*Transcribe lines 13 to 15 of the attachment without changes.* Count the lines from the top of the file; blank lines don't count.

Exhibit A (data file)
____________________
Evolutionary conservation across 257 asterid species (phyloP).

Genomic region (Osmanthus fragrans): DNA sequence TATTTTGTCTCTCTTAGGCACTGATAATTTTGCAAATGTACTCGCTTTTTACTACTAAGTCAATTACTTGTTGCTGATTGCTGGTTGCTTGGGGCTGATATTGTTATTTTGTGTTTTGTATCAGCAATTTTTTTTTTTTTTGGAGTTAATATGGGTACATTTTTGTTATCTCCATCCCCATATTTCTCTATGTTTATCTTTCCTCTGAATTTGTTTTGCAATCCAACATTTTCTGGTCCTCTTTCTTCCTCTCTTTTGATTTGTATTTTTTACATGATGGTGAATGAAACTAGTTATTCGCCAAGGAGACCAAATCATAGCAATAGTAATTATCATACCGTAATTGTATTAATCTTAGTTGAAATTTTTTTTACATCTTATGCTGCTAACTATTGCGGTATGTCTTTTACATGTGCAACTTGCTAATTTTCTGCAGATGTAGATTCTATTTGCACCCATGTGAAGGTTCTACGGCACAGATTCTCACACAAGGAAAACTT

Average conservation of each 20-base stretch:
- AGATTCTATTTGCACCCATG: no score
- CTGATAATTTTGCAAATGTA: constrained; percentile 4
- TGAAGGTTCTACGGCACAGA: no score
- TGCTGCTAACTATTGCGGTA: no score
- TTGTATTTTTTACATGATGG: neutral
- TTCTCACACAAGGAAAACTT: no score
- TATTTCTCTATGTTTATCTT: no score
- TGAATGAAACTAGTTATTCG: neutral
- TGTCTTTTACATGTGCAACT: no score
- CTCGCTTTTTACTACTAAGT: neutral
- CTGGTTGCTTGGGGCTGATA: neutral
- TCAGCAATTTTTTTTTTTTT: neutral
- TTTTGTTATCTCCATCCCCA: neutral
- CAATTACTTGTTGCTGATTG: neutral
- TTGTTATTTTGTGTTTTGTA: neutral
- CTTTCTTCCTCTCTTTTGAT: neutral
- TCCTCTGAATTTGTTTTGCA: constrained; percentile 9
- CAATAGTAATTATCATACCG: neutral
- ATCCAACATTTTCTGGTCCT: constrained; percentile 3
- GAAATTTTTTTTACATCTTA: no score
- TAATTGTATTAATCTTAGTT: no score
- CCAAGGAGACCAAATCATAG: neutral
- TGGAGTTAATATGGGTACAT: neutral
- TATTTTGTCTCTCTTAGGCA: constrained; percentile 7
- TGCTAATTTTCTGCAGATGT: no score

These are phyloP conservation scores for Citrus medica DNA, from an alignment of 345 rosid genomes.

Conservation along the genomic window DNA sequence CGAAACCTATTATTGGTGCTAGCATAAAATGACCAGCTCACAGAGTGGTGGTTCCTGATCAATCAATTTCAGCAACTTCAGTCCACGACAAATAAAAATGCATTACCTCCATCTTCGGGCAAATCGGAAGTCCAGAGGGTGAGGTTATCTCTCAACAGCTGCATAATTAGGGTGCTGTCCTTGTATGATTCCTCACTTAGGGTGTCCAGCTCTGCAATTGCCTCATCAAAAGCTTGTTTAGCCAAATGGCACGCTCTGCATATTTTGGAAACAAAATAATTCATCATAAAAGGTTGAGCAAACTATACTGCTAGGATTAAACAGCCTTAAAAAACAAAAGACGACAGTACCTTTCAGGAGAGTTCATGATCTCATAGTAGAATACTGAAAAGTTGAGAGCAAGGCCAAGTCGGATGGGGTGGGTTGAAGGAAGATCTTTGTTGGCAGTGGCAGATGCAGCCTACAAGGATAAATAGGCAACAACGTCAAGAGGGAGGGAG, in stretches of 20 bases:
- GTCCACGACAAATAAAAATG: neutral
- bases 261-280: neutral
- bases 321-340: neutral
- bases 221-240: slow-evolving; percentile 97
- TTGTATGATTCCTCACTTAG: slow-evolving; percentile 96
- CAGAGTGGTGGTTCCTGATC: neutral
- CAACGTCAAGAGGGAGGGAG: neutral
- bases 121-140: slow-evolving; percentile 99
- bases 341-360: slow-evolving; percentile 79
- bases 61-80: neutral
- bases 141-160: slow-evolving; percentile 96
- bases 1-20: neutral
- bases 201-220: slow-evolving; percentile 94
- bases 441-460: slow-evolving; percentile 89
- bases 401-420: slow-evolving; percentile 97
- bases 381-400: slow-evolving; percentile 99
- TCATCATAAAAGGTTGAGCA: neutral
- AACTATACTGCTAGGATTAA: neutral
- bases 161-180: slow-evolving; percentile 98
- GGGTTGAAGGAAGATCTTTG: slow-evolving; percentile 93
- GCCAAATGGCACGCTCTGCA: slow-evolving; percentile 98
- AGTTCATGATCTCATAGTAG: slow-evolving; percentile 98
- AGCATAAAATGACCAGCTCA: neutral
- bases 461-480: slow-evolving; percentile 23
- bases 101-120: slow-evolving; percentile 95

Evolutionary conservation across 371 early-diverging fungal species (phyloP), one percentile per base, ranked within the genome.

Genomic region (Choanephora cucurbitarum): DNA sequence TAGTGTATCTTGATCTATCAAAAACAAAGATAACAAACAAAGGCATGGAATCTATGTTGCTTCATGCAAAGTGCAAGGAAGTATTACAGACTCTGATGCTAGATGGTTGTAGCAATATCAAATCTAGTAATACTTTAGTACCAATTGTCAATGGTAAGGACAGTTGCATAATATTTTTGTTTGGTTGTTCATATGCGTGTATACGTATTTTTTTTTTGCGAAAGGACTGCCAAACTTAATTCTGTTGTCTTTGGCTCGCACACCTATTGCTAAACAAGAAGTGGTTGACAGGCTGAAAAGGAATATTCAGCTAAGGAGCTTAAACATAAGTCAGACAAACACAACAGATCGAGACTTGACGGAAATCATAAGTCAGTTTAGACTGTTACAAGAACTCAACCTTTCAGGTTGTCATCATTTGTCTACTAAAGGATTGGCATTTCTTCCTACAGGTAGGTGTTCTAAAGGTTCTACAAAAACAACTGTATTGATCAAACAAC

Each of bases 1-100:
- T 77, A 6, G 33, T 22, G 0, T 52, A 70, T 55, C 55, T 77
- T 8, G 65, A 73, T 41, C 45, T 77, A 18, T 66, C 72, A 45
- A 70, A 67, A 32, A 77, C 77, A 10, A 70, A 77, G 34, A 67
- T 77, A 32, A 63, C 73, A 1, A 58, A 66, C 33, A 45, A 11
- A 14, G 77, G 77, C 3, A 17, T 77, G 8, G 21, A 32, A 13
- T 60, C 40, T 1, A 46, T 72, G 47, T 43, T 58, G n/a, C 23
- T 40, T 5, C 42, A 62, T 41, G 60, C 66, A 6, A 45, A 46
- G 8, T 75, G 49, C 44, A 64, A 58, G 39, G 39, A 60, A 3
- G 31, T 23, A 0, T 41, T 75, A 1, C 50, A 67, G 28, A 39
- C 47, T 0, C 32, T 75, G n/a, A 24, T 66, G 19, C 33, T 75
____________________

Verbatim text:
- CTCGCTTTTTACTACTAAGT: neutral
- CTGGTTGCTTGGGGCTGATA: neutral
- TCAGCAATTTTTTTTTTTTT: neutral